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Marriott allowed parking waiver after city code flub

(Sept. 26, 2014) After months of fretting over what seemed to be an un-solvable parking stalemate, it appears that both City Hall and the developers of the proposed 61st Street Marriott were making things much harder than they needed to be.

The Marriott’s request to install hydraulic car lifts – which was met with heavy skepticism from both City Council and the Planning and Zoning Commission – was postponed form the Board of Zoning Appeals’ last session.

Instead, the hotel’s developers will be requesting a simple eight-space parking exception at the BZA’s Oct. 9 meeting, despite the previously-held belief that the city’s code prevented any parking waivers under the Special Bayside Development zoning.

“I was advised that they do have the right to ask for a waiver,” city Zoning Administrator R. Blaine Smith told the Planning and Zoning Commission last week.

The hotel is being built under the city’s Special Bayside Development overlay district, in which projects can receive additional height and density rights in exchange for increased setbacks and landscaping. The hotel is designed to be eight stories with 150 rooms.

The belief by both the city and the developers that they could not ask for a waiver of required parking stems from a clause in the Special Bayside regulations, which reads that “no special exceptions or variances may be granted to this provision that would allow more or smaller compact spaces.”

But asking for smaller-sized parking spaces is different, legally, than asking to not have any spaces at all.

“It didn’t’ really make sense to me, because if you can’t ask for more compact parking, how can you ask for no parking?” Smith posited.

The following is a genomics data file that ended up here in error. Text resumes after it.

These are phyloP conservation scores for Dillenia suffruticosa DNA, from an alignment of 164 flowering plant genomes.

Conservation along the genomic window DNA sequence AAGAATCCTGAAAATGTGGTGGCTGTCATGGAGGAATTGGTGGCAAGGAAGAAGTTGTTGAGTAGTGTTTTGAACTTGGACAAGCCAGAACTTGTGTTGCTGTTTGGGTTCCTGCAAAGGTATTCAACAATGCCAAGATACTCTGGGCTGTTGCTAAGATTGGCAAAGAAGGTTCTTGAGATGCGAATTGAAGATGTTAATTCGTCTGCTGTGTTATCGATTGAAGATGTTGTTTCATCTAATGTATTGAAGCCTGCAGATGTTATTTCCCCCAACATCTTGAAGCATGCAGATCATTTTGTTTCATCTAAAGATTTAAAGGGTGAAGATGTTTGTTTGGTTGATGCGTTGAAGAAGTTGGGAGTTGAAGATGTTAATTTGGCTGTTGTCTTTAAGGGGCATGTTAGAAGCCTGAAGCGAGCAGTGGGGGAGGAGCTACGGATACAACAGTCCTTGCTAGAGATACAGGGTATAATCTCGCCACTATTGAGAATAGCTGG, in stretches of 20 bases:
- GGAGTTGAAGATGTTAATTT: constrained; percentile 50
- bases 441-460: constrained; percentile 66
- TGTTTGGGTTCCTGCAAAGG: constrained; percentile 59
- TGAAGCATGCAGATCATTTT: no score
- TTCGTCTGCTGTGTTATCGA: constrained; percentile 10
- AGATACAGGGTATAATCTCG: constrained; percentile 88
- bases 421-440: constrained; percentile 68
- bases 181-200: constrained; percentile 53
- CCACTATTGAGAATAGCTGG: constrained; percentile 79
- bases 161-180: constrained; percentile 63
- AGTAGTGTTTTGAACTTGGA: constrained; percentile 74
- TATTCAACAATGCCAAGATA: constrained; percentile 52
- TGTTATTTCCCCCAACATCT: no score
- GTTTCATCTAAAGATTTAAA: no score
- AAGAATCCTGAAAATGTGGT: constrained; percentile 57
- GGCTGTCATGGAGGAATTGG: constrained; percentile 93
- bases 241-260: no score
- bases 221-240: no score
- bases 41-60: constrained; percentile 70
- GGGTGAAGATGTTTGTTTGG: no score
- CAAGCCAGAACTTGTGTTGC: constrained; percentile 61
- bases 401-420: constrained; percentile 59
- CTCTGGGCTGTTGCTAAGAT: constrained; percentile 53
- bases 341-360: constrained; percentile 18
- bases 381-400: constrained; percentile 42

Even if it’s against the intent of the Special Bayside code – at least in the city’s view – the Marriott now appears to be in the legal clear.

As such, the project’s backers plan to ask for a simple eight-space parking exemption at October’s BZA session, which will allow them to build the number and size of rooms required by Marriot’s franchise agreement.

Under the flagship’s design guidelines, the hotel must have a certain percentage of larger, higher-end VIP rooms. However, the city’s parking code requires one space for every hotel room under 500 square feet, and 1.5 spaces for anything larger, which is classified as a “hotel suite.”

“Basically, we’re asking for an exception to the extra half-space for every room over 500 square feet,” said Jeff Thaler of Atlantic Planning, Development, and Design.

Thaler noted that, in the Marriott’s case, the large rooms have the same sleeping accommodations, but are just larger floor plans.

Thus, the argument that will likely be presented to the BZA is that the city is requiring an extra half-space on these rooms simply because of their layout, and not because they hold any more people than a room that requires only a single space.

“They’re all exactly the same. According to Marriott’s code, they don’t require extra parking, but under the city’s code they’re just over the limit,” Thaler said.

Foundation work began earlier this summer at the proposed Marriott location, at the site of the old OC Health and Racquet Club. The lot is situated at the western end of 61st street along Sea Bay Lane, stretching between Route 90 to the north and the Trader’s Cove townhouses to the south.


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